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No trial without error

For a team that notched up 18 wins out of the 24 games last season, India now head into the final lap of World Cup preparations without knowing their best XI

Not much time left but plenty of questions © Getty Images
Around this time last year, when Rahul Dravid was finally handed the captaincy, India's one-day side were anything but settled. Strangely, after a season that will forever be remembered as a glorious one for Indian cricket, India are back to square one. For a team that notched up 18 one-day wins in 24 matches, India now head into the final lap of World Cup preparations looking unsettled and confused. The batting order is far from settled and they don't know their best XI. It's not panic time yet, but it's time to address some questions.
But how did it come to this? On the face of it, the answer is simple. The batsmen haven't been good enough. The four players who helped India ride to glory last season - Dravid, Irfan Pathan, Yuvraj Singh and Mahendra Singh Dhoni - have struggled. A batting line-up that managed 17 successful run-chases in a row faltered chasing 213. The reason they made a match of it was thanks to Dinesh Mongia, who wasn't even in the picture till recently.
It must be borne in mind India's golden run was on subcontinental pitches that allowed batsmen to get away with technical imperfections. At Kuala Lumpur, their batsmen were unravelled by the moving ball - first to Mitchell Johnson's skiddy left-armers, then to Dwayne Smith's innocuous right-arm slow-mediums, and finally to a combination of Brett Lee's steaming pace and Stuart Clark's discomforting accuracy. It's no secret that India's batsmen have always been uncomfortable against the moving ball and, barring drastic changes at the domestic level, it will remain so. Like teams have done in the past, one can only try to work around this problem.
The team-management decided to try out a few new tactics during the series. Obviously, they knew the risks involved - it's not as if they drew lots to decide who will bat where, not as if they didn't know about the World Cup being six months away. But trial seldom comes without error and unless the team is winning, one tends to see only the downside. Shuffling Virender Sehwag's batting position was the move that stumped most. He averages 31.75 overall and 34 when he opens but there's been a dip in the last two years, a period during which he averages a little over 28 with just one century. Also, India have recently struggled in the slog and Sehwag could provide an ideal launch option. So maybe it was a good move after all.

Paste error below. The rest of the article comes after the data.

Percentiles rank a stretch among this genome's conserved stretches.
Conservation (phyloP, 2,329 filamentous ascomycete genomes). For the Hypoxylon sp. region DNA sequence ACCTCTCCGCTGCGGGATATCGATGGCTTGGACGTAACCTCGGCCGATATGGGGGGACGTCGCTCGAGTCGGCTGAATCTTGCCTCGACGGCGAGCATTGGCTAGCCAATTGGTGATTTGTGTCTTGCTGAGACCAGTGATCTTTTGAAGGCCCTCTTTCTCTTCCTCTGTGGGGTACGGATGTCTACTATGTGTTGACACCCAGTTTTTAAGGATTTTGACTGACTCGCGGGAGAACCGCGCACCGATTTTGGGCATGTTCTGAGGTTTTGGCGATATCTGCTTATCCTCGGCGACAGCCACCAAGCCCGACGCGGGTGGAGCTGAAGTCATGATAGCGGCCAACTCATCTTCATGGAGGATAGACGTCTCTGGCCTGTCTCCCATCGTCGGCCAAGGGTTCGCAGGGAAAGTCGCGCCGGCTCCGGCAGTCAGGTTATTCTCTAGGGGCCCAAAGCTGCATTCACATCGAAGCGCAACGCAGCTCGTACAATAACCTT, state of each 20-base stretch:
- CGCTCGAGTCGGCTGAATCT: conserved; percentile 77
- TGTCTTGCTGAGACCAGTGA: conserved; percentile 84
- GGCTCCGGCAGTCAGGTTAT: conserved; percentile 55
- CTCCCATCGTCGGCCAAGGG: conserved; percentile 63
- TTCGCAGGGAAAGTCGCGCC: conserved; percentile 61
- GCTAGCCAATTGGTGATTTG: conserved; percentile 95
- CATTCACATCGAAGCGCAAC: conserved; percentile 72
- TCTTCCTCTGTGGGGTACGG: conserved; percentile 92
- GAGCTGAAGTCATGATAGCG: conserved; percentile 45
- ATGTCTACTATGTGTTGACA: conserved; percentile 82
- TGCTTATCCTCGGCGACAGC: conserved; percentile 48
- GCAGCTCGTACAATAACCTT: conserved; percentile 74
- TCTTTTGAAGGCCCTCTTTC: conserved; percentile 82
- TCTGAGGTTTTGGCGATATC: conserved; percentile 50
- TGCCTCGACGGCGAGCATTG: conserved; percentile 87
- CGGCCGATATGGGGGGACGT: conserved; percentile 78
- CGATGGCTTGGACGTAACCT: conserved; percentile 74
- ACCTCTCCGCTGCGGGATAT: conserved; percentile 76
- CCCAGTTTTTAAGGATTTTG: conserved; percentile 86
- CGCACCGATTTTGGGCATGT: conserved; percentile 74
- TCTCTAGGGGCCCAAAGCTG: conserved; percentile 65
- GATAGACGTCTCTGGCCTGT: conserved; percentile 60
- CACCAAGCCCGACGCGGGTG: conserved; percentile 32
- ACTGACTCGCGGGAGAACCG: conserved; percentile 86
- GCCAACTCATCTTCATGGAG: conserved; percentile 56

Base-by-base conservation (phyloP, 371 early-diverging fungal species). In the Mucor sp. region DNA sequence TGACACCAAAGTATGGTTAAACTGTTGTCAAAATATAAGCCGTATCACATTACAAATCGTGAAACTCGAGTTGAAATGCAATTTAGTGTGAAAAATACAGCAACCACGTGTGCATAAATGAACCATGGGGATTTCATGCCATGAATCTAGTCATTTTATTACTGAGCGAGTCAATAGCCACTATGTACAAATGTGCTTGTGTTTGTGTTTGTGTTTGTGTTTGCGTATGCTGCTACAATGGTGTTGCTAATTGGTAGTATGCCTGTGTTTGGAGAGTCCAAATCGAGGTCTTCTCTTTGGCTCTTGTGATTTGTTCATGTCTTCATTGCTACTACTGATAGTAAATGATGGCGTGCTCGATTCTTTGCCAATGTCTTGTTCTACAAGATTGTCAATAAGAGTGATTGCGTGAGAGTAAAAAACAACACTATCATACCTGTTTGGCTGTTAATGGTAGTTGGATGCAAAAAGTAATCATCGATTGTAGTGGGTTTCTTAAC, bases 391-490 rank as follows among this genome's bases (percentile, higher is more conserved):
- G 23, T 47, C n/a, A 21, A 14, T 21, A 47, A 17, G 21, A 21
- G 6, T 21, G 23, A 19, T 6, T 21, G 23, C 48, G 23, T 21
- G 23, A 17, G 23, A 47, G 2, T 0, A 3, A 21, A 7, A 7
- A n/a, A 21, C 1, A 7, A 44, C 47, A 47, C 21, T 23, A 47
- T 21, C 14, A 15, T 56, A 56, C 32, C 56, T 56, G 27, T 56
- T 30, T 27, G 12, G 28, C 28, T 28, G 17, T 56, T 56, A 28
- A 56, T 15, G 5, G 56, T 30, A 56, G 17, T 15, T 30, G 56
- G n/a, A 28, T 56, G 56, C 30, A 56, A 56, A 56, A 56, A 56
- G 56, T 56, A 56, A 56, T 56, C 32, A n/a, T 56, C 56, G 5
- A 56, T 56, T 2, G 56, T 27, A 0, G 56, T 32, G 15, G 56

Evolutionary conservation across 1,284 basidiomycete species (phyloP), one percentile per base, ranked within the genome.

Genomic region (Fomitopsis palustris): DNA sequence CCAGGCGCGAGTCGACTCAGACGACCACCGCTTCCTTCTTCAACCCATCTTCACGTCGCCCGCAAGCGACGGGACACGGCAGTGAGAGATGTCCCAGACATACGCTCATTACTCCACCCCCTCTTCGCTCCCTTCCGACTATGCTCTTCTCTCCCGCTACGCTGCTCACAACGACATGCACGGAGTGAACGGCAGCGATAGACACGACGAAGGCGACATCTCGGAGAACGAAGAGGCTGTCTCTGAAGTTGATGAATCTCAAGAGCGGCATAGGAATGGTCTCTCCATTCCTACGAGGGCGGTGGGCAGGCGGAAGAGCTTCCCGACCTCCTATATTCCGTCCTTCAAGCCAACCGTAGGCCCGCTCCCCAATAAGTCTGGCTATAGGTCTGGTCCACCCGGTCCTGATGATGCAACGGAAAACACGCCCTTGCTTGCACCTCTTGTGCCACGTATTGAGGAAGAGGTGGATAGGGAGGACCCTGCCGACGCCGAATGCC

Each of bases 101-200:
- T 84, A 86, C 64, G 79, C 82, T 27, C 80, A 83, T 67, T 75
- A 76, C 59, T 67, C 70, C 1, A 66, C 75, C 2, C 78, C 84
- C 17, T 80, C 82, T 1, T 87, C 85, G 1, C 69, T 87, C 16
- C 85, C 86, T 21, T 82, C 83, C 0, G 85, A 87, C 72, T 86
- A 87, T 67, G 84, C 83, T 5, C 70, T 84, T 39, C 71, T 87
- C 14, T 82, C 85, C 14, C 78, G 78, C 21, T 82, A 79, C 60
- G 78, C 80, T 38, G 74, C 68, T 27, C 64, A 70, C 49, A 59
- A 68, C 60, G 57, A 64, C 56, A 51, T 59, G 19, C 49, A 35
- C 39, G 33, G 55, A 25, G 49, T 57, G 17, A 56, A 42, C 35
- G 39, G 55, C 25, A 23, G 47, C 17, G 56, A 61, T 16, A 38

But let's not ignore the flipside. Were India in a position to sacrifice their best finisher? Over the last few years, Dravid has adjusted brilliantly to the No.5 position - whether repairing a top-order collapse, consolidating a start or erecting a skyscraper. He's mastered the subtleties of the one-day game and to expect Sehwag, in fact anyone, to execute a similar role is quite far-fetched. To complicate matters, Dravid's form dipped - he averages a meagre 11.2 the last seven times he's opened. So was the swap worth it?
Two selection conundrums stood out during the DLF Cup: Mohammad Kaif being left out for the final league match and Irfan Pathan missing out after spanking a half-century in the opening game. Despite phone number scores (8,5*,0,0,4,0,0,5) last season, Kaif was persisted with for the West Indies series. He repaid the faith by getting back his groove (three half-centuries in five games) but his place is far from assured.

Pathan and Dhoni hitting a lean patch has hurt India © Getty Images
Irfan's slide has been debilitating. India's purple patch coincided with his rise as a one-day allrounder and the moment he went off-colour, it skewed the balance of the side. He's no doubt a better batsman than a bowler at this stage and it's meant that India have to look at another fast-bowling option. At the moment, there's nobody who seems capable of replicating what Pathan did last season (averaging 35 with bat and 20.5 with ball) and whether to pick him or not will remain a quandary.
Many of the team's strategies can seem like humbug to the outside world but that's not their concern. What they need to ensure is that specific players involved in the strategy (or "processes") understand their individual and collective roles. If murmurs are to be believed, a couple of senior players have expressed their dissatisfaction over the endless permutations and combinations. The decision to drop Sreesanth from the Champions Trophy squad was surprising but the fact that he was not told about the reasons is quite shocking.
Last season, India knew what it took to become a formidable one-day side; the Caribbean tour taught them some lessons for the World Cup; and the latest series would have told them that Murphy's law (If anything can go wrong, it will) usually holds. Failing to hit the right notes in the Champions Trophy, as well as the South African sojourn that follows, will only heighten the belief that they were a bunch that peaked too early.

Siddhartha Vaidyanathan is staff writer of Cricinfo